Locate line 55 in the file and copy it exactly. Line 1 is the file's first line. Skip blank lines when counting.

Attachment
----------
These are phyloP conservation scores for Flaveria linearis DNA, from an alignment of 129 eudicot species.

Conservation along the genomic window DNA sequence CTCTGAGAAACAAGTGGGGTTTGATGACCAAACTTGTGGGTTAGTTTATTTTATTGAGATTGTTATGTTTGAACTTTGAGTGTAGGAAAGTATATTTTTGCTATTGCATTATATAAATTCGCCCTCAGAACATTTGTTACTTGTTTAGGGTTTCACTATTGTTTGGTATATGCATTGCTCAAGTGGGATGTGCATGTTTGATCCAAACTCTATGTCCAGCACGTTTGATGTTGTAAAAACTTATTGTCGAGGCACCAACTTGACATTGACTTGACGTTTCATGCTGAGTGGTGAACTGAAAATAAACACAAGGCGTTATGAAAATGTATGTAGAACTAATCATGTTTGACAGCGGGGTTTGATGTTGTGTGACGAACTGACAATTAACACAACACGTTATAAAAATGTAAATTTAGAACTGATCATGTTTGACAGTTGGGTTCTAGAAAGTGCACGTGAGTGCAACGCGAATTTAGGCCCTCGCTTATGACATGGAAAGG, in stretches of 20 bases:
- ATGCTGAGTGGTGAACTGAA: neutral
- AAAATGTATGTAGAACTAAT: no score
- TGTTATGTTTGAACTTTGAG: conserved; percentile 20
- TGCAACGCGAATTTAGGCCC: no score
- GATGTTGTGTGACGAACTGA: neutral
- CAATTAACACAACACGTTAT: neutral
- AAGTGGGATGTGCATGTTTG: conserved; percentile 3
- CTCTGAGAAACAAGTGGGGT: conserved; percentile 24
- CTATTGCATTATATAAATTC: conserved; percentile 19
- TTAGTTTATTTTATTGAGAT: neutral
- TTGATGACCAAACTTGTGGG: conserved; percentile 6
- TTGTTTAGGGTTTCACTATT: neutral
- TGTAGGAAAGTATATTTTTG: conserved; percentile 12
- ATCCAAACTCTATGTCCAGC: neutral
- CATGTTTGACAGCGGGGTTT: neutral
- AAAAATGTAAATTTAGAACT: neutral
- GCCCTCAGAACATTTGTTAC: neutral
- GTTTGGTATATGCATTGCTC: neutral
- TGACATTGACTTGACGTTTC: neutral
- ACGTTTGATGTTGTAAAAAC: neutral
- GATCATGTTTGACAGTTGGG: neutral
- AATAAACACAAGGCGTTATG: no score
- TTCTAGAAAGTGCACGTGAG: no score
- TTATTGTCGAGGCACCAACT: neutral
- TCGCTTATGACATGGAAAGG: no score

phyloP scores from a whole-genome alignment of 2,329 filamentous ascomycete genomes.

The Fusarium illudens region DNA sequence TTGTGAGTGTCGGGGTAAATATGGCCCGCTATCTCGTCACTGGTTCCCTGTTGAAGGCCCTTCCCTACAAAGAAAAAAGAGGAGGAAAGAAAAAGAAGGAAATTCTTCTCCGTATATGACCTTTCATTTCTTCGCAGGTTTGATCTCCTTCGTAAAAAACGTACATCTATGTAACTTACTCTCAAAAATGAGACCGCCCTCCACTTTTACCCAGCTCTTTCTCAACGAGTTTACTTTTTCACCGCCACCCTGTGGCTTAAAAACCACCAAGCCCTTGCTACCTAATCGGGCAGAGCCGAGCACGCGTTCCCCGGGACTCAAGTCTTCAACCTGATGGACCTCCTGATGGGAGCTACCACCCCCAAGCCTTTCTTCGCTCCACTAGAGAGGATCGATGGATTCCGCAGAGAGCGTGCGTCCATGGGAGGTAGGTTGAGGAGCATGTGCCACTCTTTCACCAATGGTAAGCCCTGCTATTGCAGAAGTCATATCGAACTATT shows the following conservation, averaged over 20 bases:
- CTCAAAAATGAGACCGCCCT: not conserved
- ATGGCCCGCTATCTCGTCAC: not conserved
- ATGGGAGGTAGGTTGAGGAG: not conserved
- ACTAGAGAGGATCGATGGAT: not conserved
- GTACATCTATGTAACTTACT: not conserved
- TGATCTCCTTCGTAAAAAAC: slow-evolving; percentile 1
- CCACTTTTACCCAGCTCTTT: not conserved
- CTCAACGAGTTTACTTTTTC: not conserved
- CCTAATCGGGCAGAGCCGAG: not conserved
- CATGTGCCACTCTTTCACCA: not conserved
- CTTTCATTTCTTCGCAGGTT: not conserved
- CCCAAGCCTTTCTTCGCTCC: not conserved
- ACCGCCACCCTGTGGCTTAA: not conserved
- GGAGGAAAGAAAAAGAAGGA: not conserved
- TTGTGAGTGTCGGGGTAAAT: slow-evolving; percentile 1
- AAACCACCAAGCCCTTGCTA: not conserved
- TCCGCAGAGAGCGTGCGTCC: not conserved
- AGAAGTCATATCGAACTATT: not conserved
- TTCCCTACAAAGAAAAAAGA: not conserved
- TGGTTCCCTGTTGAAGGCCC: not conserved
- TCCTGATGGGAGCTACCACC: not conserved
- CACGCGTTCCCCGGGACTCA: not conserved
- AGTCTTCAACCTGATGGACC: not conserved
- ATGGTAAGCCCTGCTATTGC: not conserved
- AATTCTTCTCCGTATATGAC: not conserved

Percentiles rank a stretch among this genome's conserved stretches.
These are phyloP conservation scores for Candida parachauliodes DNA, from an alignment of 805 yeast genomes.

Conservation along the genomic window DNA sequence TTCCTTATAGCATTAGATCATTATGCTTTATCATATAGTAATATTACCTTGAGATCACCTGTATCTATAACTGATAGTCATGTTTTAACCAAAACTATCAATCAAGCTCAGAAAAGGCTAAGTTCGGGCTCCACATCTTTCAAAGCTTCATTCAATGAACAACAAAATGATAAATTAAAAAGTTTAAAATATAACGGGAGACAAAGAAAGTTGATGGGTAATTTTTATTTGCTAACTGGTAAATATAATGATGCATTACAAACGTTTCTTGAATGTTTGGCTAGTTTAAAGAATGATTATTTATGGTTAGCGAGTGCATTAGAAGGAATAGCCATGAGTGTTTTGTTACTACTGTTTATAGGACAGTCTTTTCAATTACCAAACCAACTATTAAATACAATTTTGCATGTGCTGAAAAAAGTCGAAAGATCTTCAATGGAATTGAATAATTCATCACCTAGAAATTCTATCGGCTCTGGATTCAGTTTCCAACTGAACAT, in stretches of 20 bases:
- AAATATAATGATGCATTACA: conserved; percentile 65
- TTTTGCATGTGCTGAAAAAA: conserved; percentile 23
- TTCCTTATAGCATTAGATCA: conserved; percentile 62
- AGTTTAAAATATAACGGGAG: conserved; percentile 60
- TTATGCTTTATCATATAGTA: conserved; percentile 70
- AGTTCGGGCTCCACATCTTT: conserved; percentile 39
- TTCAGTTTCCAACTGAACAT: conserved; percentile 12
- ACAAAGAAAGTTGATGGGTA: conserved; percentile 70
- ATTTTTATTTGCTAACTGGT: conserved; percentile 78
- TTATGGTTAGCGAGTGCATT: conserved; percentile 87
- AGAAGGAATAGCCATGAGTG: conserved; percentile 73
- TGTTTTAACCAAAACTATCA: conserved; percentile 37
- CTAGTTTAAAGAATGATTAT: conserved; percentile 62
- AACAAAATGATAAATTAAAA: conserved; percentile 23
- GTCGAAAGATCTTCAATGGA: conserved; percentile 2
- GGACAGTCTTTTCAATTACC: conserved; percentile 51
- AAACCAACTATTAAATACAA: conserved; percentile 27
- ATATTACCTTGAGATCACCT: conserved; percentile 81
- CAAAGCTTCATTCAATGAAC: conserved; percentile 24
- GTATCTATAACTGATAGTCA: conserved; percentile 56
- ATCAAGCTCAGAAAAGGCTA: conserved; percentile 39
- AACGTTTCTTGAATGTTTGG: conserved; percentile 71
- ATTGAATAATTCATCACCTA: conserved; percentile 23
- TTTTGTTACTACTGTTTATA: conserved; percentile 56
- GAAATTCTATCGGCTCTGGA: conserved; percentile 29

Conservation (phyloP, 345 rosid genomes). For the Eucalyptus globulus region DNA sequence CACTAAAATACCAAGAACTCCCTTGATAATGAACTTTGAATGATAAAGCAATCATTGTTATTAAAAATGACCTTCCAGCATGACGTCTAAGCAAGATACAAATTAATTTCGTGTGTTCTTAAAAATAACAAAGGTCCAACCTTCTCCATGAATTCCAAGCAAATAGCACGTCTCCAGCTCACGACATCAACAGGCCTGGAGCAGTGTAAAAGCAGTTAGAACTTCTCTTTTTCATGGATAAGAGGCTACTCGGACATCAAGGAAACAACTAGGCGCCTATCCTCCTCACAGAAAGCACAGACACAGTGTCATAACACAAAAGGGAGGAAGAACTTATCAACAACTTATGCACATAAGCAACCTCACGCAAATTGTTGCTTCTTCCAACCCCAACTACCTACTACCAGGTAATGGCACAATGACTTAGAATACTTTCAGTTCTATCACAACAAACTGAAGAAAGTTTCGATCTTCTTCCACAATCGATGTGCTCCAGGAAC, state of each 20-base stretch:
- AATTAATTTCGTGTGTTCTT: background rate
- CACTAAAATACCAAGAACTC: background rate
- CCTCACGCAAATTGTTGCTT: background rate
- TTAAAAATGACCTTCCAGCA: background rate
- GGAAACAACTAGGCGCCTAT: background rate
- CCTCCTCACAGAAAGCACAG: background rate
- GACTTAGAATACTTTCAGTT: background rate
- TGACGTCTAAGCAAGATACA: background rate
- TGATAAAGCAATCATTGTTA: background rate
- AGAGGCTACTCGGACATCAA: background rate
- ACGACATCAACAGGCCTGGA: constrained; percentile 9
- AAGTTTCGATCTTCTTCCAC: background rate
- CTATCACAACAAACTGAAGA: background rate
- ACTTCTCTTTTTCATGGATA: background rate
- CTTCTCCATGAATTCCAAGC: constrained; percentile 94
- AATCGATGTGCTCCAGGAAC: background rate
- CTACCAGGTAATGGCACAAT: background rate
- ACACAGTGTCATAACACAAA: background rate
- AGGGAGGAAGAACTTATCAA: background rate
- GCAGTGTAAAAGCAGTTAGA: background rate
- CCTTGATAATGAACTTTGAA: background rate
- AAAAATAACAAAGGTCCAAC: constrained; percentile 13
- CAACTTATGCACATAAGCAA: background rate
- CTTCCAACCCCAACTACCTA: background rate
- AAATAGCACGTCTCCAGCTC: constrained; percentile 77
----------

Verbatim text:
Percentiles rank a stretch among this genome's conserved stretches.